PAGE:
DSM – What is it about?
In 2018, we will see new EU legislation being widely implemented as part of the EU Commission’s Digital Single Market (DSM) Strategy. The amendments to the current legal framework are far reaching and will potentially be game changing. Some of the key areas to be affected will be:
— Unjustified geo-blocking
— Copyright law
— Audio-visual media services (AVMS)
— Internet broadcasting
— Free flow of data / Cloud Services
— VAT regulation for online trade
— Platform liability
— Electronic Communications Code
— 5G infrastructure
Value Gap – Amortization of digital copyright
The draft Copyright Directive is one of the centrepieces of the DSM. Its progress has been slow and looks set to remain that way. Almost a year since its first draft of a Report on the Commission’s proposal, the lead committee for this draft legislation (Legal Affairs/JURI) has yet to finalize its position and the amendments it will put forward to a plenary session of the European Parliament (EP). Until that session has been held it’s unlikely we will see any real progress towards resolution of a number of controversial measures within it, despite the feverish activity in late 2017 of the Estonian presidency of the Council (made up of Member State government representatives) to move things forward through a series of proposed compromise drafts. As things stand, it looks likely that no final vote in the EP will take place much before the summer of 2018.
One of the most controversial measures being considered is Article 13, which seeks to define a more proactive role for content hosting providers to deal with misuse of copyright material. Some have labeled this the “value gap” provision, others more tendentiously, call it the “censorship machine” proposal.
Platforms – Regulation on the horizon
Another aspect of the DSM package that will affect almost all digital players in 2018 relates to potential platform regulation. Platform operators, B2B customers and consumers should closely follow the debate on whether specific platform regulation is required in addition to competition law. This is not only relevant for the well-known global online giants.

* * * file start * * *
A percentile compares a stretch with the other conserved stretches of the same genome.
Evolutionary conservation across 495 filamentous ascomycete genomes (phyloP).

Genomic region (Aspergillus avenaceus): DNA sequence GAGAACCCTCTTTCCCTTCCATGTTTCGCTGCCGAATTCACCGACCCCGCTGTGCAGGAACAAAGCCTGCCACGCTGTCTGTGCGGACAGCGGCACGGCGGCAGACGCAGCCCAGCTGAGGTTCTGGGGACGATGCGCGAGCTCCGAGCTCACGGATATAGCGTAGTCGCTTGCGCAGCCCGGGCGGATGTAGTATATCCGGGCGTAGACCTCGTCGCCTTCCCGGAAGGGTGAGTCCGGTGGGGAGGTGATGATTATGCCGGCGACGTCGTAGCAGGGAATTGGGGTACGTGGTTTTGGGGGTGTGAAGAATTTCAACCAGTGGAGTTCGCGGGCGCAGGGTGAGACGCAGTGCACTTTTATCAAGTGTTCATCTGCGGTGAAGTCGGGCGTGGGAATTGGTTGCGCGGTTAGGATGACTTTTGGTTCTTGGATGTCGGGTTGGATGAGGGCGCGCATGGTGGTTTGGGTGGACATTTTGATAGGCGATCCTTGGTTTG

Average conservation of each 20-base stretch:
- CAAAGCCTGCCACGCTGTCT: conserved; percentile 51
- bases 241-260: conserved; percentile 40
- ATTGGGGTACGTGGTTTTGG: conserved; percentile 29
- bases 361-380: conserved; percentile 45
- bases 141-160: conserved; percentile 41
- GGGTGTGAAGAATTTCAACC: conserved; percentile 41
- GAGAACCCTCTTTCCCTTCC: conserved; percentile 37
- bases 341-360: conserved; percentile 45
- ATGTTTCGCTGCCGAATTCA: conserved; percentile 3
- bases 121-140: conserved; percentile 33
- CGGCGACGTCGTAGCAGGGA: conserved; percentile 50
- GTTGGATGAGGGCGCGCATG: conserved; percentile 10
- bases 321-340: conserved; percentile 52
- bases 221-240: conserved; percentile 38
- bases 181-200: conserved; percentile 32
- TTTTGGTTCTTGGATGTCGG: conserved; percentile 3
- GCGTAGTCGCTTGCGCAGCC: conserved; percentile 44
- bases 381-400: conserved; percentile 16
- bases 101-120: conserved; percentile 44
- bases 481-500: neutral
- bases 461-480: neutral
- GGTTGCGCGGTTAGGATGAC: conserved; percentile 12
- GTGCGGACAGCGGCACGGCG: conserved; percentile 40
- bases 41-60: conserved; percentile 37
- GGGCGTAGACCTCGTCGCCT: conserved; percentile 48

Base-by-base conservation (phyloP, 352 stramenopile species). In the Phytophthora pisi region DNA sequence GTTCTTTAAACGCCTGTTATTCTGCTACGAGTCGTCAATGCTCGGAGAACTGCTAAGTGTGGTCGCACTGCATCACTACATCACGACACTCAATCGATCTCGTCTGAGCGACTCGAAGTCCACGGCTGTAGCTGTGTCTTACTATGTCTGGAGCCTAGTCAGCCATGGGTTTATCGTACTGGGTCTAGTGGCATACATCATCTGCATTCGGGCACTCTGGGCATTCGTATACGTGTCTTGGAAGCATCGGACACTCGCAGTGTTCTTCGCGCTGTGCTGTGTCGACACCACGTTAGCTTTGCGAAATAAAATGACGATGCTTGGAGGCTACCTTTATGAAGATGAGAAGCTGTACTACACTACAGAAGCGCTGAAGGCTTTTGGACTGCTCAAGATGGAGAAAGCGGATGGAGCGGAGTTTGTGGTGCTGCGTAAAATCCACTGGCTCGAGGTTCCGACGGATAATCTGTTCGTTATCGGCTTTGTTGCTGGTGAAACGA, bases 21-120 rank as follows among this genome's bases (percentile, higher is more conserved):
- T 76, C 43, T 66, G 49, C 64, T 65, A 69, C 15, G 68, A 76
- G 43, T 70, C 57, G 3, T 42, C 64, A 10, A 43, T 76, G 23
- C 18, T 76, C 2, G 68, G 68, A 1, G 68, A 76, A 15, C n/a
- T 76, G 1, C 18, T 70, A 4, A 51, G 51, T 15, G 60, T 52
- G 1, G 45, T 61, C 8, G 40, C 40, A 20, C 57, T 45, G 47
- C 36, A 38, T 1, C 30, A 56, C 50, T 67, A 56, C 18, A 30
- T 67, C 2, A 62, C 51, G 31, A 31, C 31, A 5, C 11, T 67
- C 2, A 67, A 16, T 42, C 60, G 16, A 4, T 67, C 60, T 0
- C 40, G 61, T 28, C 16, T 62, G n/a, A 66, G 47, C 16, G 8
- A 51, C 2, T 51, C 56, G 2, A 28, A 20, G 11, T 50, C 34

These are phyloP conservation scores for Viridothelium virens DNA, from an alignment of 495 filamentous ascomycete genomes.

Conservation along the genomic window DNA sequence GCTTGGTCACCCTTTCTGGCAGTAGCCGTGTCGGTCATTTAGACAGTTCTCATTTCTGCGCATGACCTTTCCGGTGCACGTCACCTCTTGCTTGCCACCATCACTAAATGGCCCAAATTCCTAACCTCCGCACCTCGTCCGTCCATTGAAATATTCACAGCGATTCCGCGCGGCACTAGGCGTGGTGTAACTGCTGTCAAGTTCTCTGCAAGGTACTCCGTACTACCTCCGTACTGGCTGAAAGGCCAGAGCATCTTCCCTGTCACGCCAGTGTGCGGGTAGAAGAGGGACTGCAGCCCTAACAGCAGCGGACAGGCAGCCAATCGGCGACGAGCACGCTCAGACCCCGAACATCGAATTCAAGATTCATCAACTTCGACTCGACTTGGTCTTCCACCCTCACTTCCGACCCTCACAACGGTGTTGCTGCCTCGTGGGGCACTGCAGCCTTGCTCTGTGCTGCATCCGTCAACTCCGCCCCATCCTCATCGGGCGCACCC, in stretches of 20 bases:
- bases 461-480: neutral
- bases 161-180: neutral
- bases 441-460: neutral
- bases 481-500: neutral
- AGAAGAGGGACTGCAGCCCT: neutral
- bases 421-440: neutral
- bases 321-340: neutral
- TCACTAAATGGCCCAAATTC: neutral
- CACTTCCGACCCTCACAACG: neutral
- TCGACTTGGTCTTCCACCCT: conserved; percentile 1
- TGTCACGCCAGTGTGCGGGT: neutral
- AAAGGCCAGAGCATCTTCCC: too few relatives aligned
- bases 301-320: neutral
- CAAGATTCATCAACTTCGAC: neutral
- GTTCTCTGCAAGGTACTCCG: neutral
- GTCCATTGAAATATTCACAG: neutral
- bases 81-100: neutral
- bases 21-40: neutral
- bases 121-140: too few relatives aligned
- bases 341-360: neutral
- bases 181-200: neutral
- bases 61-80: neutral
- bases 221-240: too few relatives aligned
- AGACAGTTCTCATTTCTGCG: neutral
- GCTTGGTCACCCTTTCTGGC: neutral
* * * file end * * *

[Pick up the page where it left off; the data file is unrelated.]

Since a clear definition of platforms is still missing, in principle all multi-sided companies who are intermediaries between different groups of the market could face regulation. Following a consultation at the end of last year on “Fairness in platform-to-business (P2B) relations“, we expect a decision by the Commission on whether we will see a proposal for specific EU platform regulation in the first half of 2018.
The current papers indicate a specialized T&C control regime for online players. In addition, a regulation might introduce rules for the delisting of products from e-commerce website and for search and ranking and advertising placements. At the intersection with competition law, a regulation may also deal with the notion of “fairness“, and in particular to which extent platforms favor their own services over third-party offers.
Finally, with its Communication of 28 September 2017 titled “Tackling Illegal Content Online – Towards an enhanced responsibility of online platforms“, the Commission has defined guidelines and principles platform operators ought to live up to. Compelling solutions are to be developed in this respect. For, in case of non-compliance, the Commission may follow up on its implicit threat to propose legislation aimed at increasing the proactive prevention, detection and removal of illegal content inciting hatred, violence and terrorism online.
Audio-visual media services – An increase in regulation
The debates surrounding the proposed audio-visual media services (AVMS) directive will impact VOD services, which may be subject to new taxes and production support obligations, and video sharing platforms, which may have to do more to ensure certain kinds of harmful videos do not stay on the platform.
ePrivacy – Yet another regulation
Current debates focus on how data from connected devices can be used. This is of huge importance to Internet of Things! As well as whether advertising-based services should be permitted to use “cookie walls”, i.e. require the acceptance of advertising cookies as a condition to using the service.